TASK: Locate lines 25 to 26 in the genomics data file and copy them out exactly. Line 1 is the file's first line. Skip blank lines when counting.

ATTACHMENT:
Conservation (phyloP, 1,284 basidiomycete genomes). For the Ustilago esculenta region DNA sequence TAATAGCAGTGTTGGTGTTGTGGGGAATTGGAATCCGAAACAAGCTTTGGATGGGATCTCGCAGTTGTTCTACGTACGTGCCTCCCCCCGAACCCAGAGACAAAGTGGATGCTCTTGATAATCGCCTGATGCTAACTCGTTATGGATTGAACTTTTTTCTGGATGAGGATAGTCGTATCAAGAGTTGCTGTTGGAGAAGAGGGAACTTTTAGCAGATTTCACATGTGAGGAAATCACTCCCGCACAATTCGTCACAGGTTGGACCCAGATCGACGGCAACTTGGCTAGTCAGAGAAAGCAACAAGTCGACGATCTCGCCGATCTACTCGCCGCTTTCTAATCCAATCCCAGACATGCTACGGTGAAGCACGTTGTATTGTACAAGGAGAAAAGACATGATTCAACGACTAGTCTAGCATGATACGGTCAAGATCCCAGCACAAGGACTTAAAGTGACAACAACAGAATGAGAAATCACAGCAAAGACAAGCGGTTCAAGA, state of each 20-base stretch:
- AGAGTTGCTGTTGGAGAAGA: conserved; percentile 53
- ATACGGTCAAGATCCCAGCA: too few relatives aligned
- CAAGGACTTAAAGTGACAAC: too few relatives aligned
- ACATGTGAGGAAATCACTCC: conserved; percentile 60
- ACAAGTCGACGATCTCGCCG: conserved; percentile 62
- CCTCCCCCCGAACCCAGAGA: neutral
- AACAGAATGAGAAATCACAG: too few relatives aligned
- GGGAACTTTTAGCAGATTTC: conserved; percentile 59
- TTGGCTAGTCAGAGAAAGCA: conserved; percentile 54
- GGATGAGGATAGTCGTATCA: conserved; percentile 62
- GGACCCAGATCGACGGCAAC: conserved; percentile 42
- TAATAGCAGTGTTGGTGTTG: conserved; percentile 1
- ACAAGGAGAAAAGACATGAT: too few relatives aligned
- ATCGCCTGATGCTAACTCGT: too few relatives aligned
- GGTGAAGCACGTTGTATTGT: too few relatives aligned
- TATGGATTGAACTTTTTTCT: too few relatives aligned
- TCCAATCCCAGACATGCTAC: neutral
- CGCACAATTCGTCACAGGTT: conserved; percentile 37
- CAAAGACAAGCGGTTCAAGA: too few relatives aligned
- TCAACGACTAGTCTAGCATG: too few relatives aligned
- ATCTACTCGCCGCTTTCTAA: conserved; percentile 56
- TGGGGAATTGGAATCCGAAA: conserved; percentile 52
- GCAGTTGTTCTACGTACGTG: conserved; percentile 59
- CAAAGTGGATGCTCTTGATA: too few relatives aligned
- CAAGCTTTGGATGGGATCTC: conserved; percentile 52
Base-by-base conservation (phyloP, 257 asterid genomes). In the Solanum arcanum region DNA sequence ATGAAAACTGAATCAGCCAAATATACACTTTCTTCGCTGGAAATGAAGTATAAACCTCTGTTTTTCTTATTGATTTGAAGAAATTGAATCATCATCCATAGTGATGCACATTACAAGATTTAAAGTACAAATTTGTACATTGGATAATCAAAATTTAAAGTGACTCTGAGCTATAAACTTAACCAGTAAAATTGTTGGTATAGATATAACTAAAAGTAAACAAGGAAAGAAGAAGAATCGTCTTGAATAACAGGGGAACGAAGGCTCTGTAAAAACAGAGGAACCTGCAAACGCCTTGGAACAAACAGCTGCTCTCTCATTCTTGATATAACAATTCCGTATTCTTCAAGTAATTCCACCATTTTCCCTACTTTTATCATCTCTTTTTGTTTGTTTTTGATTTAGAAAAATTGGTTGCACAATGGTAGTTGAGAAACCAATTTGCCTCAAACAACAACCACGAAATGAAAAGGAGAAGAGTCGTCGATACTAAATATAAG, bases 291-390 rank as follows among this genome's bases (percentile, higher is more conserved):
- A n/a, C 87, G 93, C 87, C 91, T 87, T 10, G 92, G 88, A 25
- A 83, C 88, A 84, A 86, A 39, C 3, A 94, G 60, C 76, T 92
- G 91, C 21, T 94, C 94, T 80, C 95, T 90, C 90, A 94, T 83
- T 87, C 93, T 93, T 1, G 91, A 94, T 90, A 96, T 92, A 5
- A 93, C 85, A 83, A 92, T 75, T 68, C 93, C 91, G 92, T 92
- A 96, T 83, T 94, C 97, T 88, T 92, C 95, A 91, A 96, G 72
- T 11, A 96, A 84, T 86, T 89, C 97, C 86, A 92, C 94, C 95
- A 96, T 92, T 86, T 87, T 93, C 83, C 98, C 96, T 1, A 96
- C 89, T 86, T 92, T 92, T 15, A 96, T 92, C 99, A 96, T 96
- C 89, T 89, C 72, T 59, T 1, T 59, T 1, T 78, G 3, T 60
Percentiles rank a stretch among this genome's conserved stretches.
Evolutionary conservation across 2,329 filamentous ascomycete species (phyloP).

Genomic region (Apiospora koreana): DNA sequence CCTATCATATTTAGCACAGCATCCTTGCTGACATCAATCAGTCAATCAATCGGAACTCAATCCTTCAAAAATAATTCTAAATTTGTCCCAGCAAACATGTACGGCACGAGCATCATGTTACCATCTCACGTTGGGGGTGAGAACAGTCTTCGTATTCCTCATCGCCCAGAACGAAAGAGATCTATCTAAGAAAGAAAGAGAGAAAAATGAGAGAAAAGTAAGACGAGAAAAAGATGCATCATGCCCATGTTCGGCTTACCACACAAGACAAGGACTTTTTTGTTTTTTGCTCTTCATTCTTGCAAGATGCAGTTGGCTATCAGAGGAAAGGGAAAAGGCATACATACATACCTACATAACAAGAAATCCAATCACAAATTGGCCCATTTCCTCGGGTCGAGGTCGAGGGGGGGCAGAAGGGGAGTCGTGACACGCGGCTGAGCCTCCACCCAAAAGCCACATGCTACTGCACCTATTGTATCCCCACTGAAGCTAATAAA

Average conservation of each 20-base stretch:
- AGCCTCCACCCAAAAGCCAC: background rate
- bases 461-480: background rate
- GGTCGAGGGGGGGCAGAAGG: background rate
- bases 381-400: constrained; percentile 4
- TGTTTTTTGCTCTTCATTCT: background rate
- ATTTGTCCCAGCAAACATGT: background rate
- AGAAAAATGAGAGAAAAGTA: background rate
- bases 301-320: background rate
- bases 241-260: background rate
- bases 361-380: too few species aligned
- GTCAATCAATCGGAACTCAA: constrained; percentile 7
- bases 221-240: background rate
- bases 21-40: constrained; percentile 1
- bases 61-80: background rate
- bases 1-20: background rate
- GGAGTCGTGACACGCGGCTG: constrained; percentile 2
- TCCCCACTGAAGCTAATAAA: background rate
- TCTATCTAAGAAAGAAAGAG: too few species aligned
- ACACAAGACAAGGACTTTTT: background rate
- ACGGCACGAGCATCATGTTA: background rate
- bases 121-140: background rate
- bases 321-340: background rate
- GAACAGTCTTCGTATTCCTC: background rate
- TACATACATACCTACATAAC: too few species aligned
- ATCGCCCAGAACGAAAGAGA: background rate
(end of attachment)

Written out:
- CAAAGTGGATGCTCTTGATA: too few relatives aligned
- CAAGCTTTGGATGGGATCTC: conserved; percentile 52